Festoon your bike with all your stuff on it and then take it for a shakeout ride before your race. Indeed, this means sleeping your bike overnight bedecked with your nutrition. (Let’s not broach the hilarious practice of adhering open bars to your top tube, just plastering on sticky little squares without their packaging.)
There is one exception to this rule: if you are super quick and adept at grabbing a handful of nutrition and shoving it in your race kit, pockets, or sports bra. If that works better for you than bike storage, then ensure you’ve practiced rushing through the process with precisely what you’ll be wearing on race day.
6. Hydration for the Bike
Ditto. It should all be on the bike. In fact, most triathletes pack too many bottles on their frames, seats, and aerobars, rendering their ride unnecessarily heavy. Exactly how much to carry is highly race- and athlete-dependent, so discuss with your coach, but there’s no need stage extra bottles on the ground in transition.
7. Frame Pump
Again, many triathletes load up their beautiful bikes with unnecessary weight. Of course bring an extra tube and flat repair, but learn how to use CO2 cartridges (or tubeless repair), and practice to the point of confidence before race day. (Let’s not broach spoke reflectors.)
8. Hand-held Water Bottle for the Run
Especially for a sprint or Olympic tri, there will be ample hydration on course. If you’re worried about spilling, getting enough down, or picking up the right thing (water or electrolytes), then it will be more worth it to slow down through aid stations than it would to set up your own bottle in transition, which might disappear, and it will definitely get hot.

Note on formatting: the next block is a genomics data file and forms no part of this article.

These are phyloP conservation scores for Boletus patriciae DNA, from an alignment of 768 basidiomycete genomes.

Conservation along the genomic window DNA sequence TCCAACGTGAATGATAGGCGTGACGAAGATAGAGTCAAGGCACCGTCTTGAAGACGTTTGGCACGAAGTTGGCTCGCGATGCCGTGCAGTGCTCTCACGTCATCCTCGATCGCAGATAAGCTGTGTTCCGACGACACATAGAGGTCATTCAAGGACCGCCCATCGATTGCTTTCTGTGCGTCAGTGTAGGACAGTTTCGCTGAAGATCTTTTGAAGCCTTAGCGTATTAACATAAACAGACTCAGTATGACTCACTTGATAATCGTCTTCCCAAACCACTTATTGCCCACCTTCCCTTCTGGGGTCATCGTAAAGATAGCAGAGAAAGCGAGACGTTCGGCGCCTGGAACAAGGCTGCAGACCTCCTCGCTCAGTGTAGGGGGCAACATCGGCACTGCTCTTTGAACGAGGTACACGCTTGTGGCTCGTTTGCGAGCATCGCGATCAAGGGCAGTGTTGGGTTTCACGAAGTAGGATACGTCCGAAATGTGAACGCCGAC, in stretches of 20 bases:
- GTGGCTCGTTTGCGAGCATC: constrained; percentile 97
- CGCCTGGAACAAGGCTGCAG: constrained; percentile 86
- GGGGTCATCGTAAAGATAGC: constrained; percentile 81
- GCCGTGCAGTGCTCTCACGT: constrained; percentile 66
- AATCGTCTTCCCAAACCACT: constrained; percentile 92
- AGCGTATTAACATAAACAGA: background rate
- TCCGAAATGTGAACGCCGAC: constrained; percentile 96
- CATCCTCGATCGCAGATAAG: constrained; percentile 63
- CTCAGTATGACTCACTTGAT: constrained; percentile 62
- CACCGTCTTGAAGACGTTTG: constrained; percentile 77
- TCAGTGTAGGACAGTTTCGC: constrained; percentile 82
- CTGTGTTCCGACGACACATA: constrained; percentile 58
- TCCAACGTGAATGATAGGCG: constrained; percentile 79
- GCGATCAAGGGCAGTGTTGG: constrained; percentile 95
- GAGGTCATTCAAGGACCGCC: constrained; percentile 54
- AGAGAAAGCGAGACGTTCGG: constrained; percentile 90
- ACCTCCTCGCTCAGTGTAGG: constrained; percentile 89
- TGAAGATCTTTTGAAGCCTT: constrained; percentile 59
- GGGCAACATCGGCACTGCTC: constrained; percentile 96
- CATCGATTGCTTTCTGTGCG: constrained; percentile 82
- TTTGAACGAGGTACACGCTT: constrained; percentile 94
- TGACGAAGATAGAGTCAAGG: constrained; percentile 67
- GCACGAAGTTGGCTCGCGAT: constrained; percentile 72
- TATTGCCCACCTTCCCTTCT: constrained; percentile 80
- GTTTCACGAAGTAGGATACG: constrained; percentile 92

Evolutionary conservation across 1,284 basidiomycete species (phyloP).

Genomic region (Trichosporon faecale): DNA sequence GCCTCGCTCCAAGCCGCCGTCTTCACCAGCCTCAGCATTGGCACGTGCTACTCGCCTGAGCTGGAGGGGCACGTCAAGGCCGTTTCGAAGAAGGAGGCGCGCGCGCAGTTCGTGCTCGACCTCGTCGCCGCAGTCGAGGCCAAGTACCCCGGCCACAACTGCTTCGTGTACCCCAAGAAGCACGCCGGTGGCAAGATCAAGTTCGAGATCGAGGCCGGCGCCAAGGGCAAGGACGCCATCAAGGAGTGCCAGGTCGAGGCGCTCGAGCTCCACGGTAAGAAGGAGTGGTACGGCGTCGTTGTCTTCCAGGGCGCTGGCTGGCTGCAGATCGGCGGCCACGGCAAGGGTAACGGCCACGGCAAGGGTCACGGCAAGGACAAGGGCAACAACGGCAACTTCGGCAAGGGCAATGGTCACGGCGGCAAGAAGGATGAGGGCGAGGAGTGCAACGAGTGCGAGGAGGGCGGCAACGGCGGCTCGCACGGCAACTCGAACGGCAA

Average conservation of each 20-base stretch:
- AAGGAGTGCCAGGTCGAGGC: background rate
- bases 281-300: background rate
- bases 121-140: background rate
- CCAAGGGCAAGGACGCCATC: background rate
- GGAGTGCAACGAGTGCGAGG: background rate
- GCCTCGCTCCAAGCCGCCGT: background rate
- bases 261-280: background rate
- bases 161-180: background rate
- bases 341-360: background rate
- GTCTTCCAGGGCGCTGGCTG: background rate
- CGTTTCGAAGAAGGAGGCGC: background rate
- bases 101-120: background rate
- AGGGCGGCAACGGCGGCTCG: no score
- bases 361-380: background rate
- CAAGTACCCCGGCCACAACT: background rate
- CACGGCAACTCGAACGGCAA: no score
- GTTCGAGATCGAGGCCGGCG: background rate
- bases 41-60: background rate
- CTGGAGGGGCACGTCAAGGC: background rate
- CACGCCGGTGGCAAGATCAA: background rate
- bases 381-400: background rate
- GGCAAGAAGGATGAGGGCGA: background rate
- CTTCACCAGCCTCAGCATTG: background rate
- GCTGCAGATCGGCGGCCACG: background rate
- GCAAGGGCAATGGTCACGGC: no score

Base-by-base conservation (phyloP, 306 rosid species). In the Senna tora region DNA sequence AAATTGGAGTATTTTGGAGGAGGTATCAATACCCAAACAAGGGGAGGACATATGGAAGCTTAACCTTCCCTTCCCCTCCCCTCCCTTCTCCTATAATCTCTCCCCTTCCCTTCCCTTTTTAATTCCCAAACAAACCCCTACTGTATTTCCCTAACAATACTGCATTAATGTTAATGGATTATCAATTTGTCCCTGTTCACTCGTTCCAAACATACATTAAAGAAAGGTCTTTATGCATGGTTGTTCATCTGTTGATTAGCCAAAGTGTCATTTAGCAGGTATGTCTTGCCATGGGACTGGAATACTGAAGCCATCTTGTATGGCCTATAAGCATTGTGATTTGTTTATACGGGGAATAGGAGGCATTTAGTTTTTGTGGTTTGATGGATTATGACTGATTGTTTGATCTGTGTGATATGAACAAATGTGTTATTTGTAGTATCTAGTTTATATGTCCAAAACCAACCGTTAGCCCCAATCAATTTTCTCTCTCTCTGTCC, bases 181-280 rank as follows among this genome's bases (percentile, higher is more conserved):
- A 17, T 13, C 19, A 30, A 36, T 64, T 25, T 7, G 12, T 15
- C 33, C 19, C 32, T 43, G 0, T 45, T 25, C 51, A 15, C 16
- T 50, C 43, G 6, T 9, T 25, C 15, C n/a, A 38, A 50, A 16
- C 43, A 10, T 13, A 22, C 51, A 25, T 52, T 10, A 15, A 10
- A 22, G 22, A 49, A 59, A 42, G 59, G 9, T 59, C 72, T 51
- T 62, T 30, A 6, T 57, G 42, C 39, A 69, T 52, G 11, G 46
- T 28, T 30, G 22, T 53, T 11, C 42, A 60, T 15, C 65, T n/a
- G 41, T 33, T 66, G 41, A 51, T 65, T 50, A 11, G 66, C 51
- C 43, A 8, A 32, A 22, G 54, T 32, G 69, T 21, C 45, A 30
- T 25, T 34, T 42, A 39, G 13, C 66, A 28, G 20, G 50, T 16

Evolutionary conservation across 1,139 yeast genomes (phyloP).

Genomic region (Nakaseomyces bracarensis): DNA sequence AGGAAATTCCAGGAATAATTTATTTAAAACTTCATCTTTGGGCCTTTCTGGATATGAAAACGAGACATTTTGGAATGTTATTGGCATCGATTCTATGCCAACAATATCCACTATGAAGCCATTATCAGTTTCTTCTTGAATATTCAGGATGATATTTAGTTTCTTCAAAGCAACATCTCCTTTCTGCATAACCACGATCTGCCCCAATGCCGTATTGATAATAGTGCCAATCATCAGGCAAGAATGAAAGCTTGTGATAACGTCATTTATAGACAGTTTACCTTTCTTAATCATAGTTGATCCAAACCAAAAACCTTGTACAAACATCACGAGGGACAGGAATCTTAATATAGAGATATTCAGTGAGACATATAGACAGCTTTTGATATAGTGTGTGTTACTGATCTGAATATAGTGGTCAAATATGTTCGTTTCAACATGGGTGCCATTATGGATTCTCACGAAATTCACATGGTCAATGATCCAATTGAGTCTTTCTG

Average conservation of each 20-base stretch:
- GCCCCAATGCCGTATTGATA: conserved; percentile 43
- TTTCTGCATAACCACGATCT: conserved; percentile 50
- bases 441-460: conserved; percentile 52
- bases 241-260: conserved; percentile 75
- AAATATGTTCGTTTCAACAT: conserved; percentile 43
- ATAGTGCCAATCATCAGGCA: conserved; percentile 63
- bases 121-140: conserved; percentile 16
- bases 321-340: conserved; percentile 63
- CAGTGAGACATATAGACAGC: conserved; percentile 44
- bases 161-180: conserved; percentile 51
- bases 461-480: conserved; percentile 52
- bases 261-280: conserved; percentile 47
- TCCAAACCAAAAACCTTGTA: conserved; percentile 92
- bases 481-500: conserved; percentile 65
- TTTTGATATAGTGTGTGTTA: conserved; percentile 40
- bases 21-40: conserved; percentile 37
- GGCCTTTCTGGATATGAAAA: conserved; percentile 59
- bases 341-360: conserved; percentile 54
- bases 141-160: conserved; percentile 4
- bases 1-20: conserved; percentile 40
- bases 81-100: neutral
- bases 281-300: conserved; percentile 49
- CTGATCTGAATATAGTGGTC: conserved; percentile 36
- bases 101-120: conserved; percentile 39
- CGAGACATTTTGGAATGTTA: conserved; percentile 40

9. Tons of Nutrition for the Run
Ditto. For a sprint or Olympic tri, you will only need to eat one-to-three times on the run. It may be be more worth it to adapt to what’s on course than it will be to set up your own buffet, save for a baggie or pile of a few gels, bars, or blocks. Fuel belts are contraptions we usually reserve for longer events, but they can be convenient when they double as race number bib belts, so that one comes down to personal preference. Bottom line: keep it simple and try to rely as much as you can on aid stations.
10. Helium Balloon
You’ll see at least one at every race. It’s a self-centered, if not egregiously rookie move when a triathlete marks the coordinates of her transition area with a balloon so that her crazy, hazy, post-swim eyes can hastily locate her rack. What a spectacle if everyone did that! Selfishness aside, c’mon people, memorize your bike coordinates.
Many triathletes over-think their first race. If you have studied up via magazines, online forums, and other triathletes, then hopefully you’ve imbibed the most salient words of advice: have fun. The adage is a bit hokey, but if you can’t have fun stumbling through your first triathlon, why do it? And if you simplify things by minimizing your stuff in transition, there will be less on which to stumble.